April 28 2022
Related ServicesFirearms and Ballistics
Over recent years KBC experts have found that there has been an increase in forensic firearms work being carried out by the police using in-house force armourers instead of items being submitted to ISO17025 accredited Forensic Service Providers, as stipulated by the Forensic Regulator. The Regulator has, however, stated that there are rare circumstances where it is not possible to secure a classification statement from an accredited supplier, prior to initial court or remand proceedings being instigated. In such circumstances, it is acceptable for an expert from a non-accredited organisation to provide an initial statement for the court. Under these circumstances a further examination must be conducted by an expert from a forensic unit that is accredited to ISO 17025, and that second statement served on the defence. Quite frequently, however, we are seeing reports submitted to the defence by force armourers or other police staff who are apparently not accredited to ISO17025.
What is ammunition?
Ammunition is defined in the Firearms Act 1968 simply as “ammunition for any firearm and includes grenades, bombs and other like missiles, whether capable of use with a firearm or not, and also includes prohibited ammunition”. There are exemptions for certain types of ammunition that don’t require a certificate to possess, namely shotgun cartridges containing 5 or more pieces of shot less than .36” in diameter, air gun pellets and blank cartridges not more than an inch in diameter.
In order to be classified as Section 1 ammunition (requiring a certificate to possess), the cartridge examined must have a projectile and a functioning primer. Propellant isn’t a necessary requirement as some ammunition types, designed for indoor shooting in the 19th Century such as 6mm Flobert calibre, use the power of the primer alone to discharge a bullet.
If a round of ammunition has no projectile (bullet), then it is considered a blank cartridge (confirmed in the Court of Appeal in the case of R v Stubbings  Crim LR 811) and can be possessed without the requirement for a certificate unless the individual is prohibited by virtue of Section 21 of the Firearms Act.
If the round of ammunition is fitted with a non-functioning primer, then the cartridge would be considered to be a dummy and not considered ammunition at all, and would be free to possess.
It is therefore of great importance that, when ammunition is examined on behalf of the prosecution, that the primer is tested and found to be live, or not, before it is classified. Some older types of ammunition, notably .22 LR calibre rimfire ammunition with copper cartridge cases, and poorly kept and corroded cartridges are known to suffer from defective primers. In a number of cases seen by Keith Borer Consultants, ammunition has been classified as Section 1 ammunition by force armourers without the primer ever having been tested, even when multiple cartridges of the same type are present.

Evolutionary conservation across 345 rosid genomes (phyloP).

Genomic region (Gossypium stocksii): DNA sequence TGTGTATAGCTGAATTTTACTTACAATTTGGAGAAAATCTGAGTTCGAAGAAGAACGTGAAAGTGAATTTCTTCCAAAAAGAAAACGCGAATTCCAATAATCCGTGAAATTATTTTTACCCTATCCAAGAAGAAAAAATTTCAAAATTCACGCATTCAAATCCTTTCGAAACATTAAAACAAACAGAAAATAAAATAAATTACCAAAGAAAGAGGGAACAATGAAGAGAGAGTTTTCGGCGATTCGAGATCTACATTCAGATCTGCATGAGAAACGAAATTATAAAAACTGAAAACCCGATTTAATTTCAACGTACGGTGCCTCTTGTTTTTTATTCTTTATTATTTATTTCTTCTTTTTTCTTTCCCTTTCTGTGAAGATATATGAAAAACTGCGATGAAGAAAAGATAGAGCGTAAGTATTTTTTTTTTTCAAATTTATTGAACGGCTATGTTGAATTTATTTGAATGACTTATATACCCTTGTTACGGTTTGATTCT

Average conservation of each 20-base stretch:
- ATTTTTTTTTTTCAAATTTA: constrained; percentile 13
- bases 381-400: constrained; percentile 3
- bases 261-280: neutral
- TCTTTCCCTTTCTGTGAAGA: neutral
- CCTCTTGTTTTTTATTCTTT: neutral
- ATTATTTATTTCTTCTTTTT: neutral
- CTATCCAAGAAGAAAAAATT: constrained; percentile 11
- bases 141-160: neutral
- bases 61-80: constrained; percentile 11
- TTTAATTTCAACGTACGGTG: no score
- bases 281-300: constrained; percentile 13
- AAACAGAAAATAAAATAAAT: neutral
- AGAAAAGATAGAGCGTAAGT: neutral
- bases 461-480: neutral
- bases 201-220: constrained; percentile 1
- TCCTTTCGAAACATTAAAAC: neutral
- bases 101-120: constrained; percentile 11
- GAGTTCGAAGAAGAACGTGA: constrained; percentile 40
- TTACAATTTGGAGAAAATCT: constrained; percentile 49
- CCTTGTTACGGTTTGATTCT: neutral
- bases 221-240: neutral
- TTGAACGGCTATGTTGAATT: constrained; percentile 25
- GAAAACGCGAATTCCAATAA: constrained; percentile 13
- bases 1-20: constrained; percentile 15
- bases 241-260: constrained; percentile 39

Section 5 of the Firearms Act lists a number of ammunition types that should be considered prohibited. These include:
5(1)(c) any ammunition containing or designed or adapted to contain any such noxious thing as is mentioned in paragraph (b) above
5(1A)(f) any ammunition which is designed to be used with a pistol and incorporates a missile designed or adapted to expand on impact.
Section 5(1)(c) covers cartridges containing a noxious substance such as pepper or CS powder. These act like a conventional pepper spray but are discharged from a forward venting alarm pistol designed for self-defence. Even simple possession of this type of ammunition carries a mandatory minimum sentence. These cartridges usually have a yellow or red plastic tip which identifies them as noxious compared to a conventional blank cartridge which has a green tip. However, these cartridges should be sent to an accredited provider for chemical analysis as force armourers classifying ammunition based upon the colour of a plastic tip may lead to an incorrect charge.
Section 5(1A)(f) covers so called “hollow point” ammunition that contains a bullet designed to expand on impact. These types of bullet are frequently used when hunting in order to kill more humanely. Prior to the Policing and Crime Act 2017 the words “to be used with a pistol” were not included. As manufacturers produce a range of pistols and rifles in the same calibres, it is almost impossible to find a calibre of ammunition that has only ever been used in pistols thereby, in most cases, negating this aspect of the act. We have seen some cases where clients were charged with possession of expanding ammunition, generally by forces who appeared unaware of the subtle yet important change in the law.
If you have an ammunition case that needs a review, please contact David Platt on 0191 332 4999.